Making the Gardens Grow on a Navajo Reservation

By Myra Saturen
November 26, 2012

Community service has taken biological sciences major Stacy Beaty to many places, including most recently, St. Michael Indian School in St. Michael, Arizona, Stacy Beatywhere she participated in a garden project as part of NCC's service learning program. 

Located on a Navajo reservation, St. Michael Indian School was founded in 1902 by Saint Katharine Drexel and the Sisters of the Blessed Sacrament.  The K-12 school, based on Catholic and Native American principles, has embraced a garden project initiated by the Sunrise School for Ecological Living, a nationwide program that provides hands-on educational opportunities to Native American youths in exploring their connections to the earth.  The organization's purpose is to give students the experience needed to live with the cultural values of self-reliance and ecological balance. 

Beaty went to St. Michael during NCC's fall break.  There, she helped harvest lettuces, arugula, swiss chard, and broccoli to sell to employees of Fort Defiance Hospital on the reservation. "The hospitals on the reservation are almost entirely staffed by non-native people who have a taste for fresh veggies that are typically hard to come by on the reservation," she says. 

The goal of the St. Michael project, where Beaty worked with high school students, is to create gardens at the school that will supply produce for the cafeteria and remedy erosion on the school's land. Navajo Garden Ultimately, the sunrise project will teach the Navajo how to grow their own food, compost and maintain the land sustainably and to possibly create a profit source for the Navajo people through agriculture. "The aim of the garden work at the school is to get students involved and educated about growing their own food and the benefits of doing so nutritionally, economically and ecologically," Stacy says.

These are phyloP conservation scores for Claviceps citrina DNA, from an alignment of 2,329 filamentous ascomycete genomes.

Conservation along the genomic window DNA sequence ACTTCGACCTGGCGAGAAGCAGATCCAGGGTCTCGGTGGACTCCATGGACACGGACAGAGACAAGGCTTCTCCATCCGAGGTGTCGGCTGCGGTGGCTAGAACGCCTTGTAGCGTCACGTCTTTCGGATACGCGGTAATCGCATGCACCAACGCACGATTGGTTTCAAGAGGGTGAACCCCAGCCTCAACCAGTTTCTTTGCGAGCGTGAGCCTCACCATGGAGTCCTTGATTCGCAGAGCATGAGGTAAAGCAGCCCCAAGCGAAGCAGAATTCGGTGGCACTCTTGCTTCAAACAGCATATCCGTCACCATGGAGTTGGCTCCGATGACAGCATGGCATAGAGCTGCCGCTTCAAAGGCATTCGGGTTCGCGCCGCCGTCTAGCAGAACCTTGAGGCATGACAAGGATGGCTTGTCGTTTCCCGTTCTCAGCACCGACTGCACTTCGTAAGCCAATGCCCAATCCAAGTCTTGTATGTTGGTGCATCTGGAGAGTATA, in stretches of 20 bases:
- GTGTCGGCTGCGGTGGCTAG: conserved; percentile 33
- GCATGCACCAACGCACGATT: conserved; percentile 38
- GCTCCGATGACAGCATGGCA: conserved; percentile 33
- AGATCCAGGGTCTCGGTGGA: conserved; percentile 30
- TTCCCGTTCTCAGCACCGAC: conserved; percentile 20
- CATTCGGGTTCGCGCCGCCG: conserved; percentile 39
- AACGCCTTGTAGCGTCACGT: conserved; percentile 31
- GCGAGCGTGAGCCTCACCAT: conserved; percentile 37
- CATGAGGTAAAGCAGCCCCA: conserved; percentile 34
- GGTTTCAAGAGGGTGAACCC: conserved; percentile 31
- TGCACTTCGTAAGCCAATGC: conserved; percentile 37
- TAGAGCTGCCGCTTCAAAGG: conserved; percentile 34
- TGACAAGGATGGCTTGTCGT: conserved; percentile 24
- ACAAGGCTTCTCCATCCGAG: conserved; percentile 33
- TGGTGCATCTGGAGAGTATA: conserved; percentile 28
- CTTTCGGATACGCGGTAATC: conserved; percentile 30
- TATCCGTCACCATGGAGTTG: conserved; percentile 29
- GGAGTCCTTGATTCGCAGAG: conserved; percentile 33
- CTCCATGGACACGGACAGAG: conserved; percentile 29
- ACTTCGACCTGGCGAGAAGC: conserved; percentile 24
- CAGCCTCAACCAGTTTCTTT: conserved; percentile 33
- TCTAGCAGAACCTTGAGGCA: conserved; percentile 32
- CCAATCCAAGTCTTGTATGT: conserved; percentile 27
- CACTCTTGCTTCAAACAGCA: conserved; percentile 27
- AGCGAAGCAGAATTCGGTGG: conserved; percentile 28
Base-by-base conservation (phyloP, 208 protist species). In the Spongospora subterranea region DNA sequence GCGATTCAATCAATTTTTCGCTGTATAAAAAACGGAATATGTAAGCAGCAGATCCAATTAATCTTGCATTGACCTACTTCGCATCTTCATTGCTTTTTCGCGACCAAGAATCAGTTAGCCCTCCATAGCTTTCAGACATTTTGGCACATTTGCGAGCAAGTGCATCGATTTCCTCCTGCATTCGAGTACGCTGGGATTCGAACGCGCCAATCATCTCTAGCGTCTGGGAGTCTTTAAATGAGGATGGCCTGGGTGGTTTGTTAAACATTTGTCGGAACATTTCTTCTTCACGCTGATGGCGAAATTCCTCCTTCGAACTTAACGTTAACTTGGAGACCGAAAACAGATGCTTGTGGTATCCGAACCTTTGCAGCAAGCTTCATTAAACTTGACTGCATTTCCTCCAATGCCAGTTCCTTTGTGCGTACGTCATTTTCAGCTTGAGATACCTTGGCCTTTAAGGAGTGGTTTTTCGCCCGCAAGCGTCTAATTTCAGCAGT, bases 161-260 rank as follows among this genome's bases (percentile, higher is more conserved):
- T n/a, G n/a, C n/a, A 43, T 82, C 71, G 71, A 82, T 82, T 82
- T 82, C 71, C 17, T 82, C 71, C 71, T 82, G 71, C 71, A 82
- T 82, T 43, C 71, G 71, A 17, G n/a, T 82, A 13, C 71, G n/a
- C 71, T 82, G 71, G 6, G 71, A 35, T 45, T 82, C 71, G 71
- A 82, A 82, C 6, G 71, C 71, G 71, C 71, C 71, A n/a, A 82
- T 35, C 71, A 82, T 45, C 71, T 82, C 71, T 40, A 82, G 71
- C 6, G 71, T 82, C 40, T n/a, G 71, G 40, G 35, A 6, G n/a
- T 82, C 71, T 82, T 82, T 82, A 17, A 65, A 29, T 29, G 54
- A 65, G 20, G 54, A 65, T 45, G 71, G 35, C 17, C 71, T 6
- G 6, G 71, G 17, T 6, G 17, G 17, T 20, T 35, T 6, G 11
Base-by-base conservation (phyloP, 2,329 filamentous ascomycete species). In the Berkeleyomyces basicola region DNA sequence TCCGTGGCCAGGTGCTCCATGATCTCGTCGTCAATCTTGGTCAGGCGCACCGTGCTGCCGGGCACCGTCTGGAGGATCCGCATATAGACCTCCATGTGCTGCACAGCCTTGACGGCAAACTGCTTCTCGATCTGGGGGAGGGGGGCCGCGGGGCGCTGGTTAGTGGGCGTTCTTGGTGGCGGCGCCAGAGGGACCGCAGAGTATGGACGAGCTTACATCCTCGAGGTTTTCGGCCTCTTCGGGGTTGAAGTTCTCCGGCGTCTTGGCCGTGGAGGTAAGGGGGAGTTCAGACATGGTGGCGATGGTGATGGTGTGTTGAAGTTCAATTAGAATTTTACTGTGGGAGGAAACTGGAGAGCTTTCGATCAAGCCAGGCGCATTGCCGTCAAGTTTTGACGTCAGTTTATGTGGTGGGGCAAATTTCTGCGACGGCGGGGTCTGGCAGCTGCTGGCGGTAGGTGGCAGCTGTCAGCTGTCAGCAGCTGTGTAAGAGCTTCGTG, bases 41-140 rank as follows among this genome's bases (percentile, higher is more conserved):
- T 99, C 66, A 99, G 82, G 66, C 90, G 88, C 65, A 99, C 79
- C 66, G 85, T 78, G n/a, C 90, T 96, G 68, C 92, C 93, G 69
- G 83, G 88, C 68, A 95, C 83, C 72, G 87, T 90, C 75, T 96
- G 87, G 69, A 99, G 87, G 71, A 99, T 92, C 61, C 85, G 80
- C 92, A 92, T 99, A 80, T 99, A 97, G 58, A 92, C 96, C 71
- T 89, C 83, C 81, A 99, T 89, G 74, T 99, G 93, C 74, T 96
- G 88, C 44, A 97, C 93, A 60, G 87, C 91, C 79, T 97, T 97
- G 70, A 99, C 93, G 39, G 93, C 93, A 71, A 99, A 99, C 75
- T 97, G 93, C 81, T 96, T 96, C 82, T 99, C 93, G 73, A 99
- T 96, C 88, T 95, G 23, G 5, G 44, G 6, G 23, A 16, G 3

In addition to helping with the garden project, Stacy helped students at St. Michael get ready for the ACT examination, prepare college essays and cheer for the girls' varsity volleyball team.  She also had time to hike window rock, a famous boulder with a hole in the middle, at night, with some of the teachers, a memorable venture.    

Beaty has long been passionate about community service and healthful nutrition.  

Before enrolling at NCC, she trained at Second Helpings, a non-profit culinary school in Indianapolis, and worked in food service for five years.  At NCC she founded the Vegetarian Club, initiated Meatless Mondays in the College cafeteria and participated in the Student Leadership Class.  In 2012, she presented "The Effect of Education and Stress Reduction Programs on Feelings of Control and Positive Lifestyle Changes in Cancer Patients and Survivors" at the Beacon Conference, a yearly event for community college students.

As part of service learning, she volunteered at the Cancer Support Community in Bethlehem, teaching a cooking class where she showed participants to prepare Mexican pizza among other nutritious dishes.  A handbook she wrote for the Cancer Support Community has been accepted by the Undergraduate Journal of Service Learning and Community Based Research. 

Beaty says she is still processing all she learned at St. Michael School.  One of these lessons was in intercultural communication.  "Because of the delicate relationship between Navajo people and non-natives based on the painful past, sometimes even the best intentions can be met with resistance."  Most importantly, Beaty's experience offered a rare opportunity to assist in an important project. 





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